“Little things like a handrail up to the stage; a light with a dimmer switch so performers with low vision can see the decks; a VIP corner where people can feel safe. We don’t want it to feel like the ‘special corner’, but if you’re sightless in a club and don’t have a cane, and you’ve got people all around you, bumping into you because they’ve had a few drinks, it’s overwhelming.
“If accessibility is considered at the start, it’s so much easier to implement, and we’re hoping the work we’re doing will help set an example, and not just for sightless or low vision individuals. There’s so many ways that clubs and venues can be more accessible and we would love to start seeing new places opening up that have accessibility in mind from the start.”
Working as an accessibility consultant, Ché’s experiences over the last five years will be instrumental in helping shape the work VIP Experience does. However, that hasn’t stopped him feeling somewhat out of his depth.
“I'm here with some mad people. We've got Tim Adnitt, who is product director at Native Instruments. We've got Andre [Louis] who is fully sightless, and he can open his MacBook, set up his interface and Komplete Kontrol, plug everything in and navigate around on his Mac.
“I told Yvette, ‘I'm with all these insane individuals right now and I feel like I just got lucky in a module and it just sort of blew up’. I don't feel like I'm the smartest, I don't feel like I've got the most to offer. I don't feel like I'm the most talented. And I feel like this project came from quite a selfish reason. And on top of all that, I'm the least blind out of everyone other than Tim, everyone else is sightless, you know. But Yvette was like, ‘the fact you even recognise that is enough. You’re not coming in here thinking it’s the me show.’
“Being surrounded by these amazing people, it really humbles you as well. From the outside, some people would consider having little to no vision as suffering, but I remember a Zoom meeting with Lachi and she said, ‘I don’t go under the term visually impaired, I’m sightless. I can’t see, but I’m doing tracks with Beyoncé. Is that an impairment?’”
As part of The VIP Experience’s campaign to raise more awareness, Ché and several others from the team will be appearing on a panel at this year’s ADE, discussing accessibility in music. It’s an exciting opportunity, but one Ché is keen to make sure he gets right.
(Photo credit: Soul Media UK)
“I've never spoken on a panel, you know, and I looked at videos of previous talks and they're mad. They're like proper people there. Imposter syndrome definitely kept coming up, but Yvette kept saying, ‘You’re aware of this, you’re open about it and those nerves are for the right reasons. You’re good.’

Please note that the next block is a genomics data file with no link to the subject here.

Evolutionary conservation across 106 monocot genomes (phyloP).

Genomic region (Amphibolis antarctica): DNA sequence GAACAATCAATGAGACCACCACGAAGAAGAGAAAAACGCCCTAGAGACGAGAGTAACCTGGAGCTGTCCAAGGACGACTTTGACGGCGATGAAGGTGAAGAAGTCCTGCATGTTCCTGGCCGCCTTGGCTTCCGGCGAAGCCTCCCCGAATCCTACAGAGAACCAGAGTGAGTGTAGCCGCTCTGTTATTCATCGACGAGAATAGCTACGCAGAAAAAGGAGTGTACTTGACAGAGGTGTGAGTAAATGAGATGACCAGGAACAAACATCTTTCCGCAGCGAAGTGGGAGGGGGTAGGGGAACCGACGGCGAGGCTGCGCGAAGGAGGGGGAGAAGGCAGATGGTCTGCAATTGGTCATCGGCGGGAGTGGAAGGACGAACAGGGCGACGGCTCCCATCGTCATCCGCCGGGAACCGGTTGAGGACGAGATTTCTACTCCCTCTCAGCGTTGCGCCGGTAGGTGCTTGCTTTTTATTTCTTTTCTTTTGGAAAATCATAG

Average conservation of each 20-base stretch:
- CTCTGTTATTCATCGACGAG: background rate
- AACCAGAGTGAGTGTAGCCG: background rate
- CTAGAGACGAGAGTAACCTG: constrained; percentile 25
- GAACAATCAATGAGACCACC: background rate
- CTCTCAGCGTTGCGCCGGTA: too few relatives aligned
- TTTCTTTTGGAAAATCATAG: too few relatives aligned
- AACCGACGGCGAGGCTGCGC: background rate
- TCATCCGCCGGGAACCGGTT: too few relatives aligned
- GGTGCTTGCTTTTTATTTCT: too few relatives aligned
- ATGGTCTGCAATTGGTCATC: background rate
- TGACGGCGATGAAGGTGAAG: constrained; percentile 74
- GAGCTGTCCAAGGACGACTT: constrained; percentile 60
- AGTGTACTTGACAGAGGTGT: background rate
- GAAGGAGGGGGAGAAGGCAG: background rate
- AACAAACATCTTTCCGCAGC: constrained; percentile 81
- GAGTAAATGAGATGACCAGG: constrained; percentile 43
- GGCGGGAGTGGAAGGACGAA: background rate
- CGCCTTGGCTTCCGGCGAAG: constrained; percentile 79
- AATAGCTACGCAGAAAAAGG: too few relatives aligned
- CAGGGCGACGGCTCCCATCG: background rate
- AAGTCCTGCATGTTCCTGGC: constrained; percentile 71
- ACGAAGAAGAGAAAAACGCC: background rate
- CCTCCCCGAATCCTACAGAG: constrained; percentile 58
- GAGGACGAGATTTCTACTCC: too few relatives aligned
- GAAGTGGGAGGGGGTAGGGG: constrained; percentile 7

“I can’t remember who it was, but someone once said to me, ‘Never think you know too much and never talk too much.’ I always find the best way to answer a question is by putting a point down, but then passing that question to someone else. If you’re already feeling out of your depth or have imposter syndrome, and you know someone in that space who knows more, make people aware of that. Share your perspective, but then let someone else speak on it. Don’t try to dominate or let ego get in the way. I’m just a little fish. I’m not the blindest, the techiest or the smartest. I don’t want to get it wrong.”
The VIP Experience’s mission is exciting, especially because the roadblocks caused by the pandemic are now behind them and the real work can begin. They’re not alone in their goal towards greater accessibility - Ché champions Native Instruments, and the high bar they’re setting with their work alongside sightless and low vision artists. While these initiatives are a vital part of making music accessible, Ché believes that awareness is what will turn the tide.
“Everyone’s got their demons or their issues, they’re not going to be thinking about next man struggling to see. You might be aware that it’s hard, but you’re not going to think about them trying to make music.
“I feel like spreading positive awareness, highlighting the issues and the existence of these problems will then allow for empathy and people can relate, which then leads to innovations and solutions.
“Sometimes there are needs and solutions that already exist, but because there’s no awareness they never come together. We don’t need another sob campaign or a GoFundMe. We need to showcase the people who are killing it against the odds and inspire people to develop more tools to help them go further.”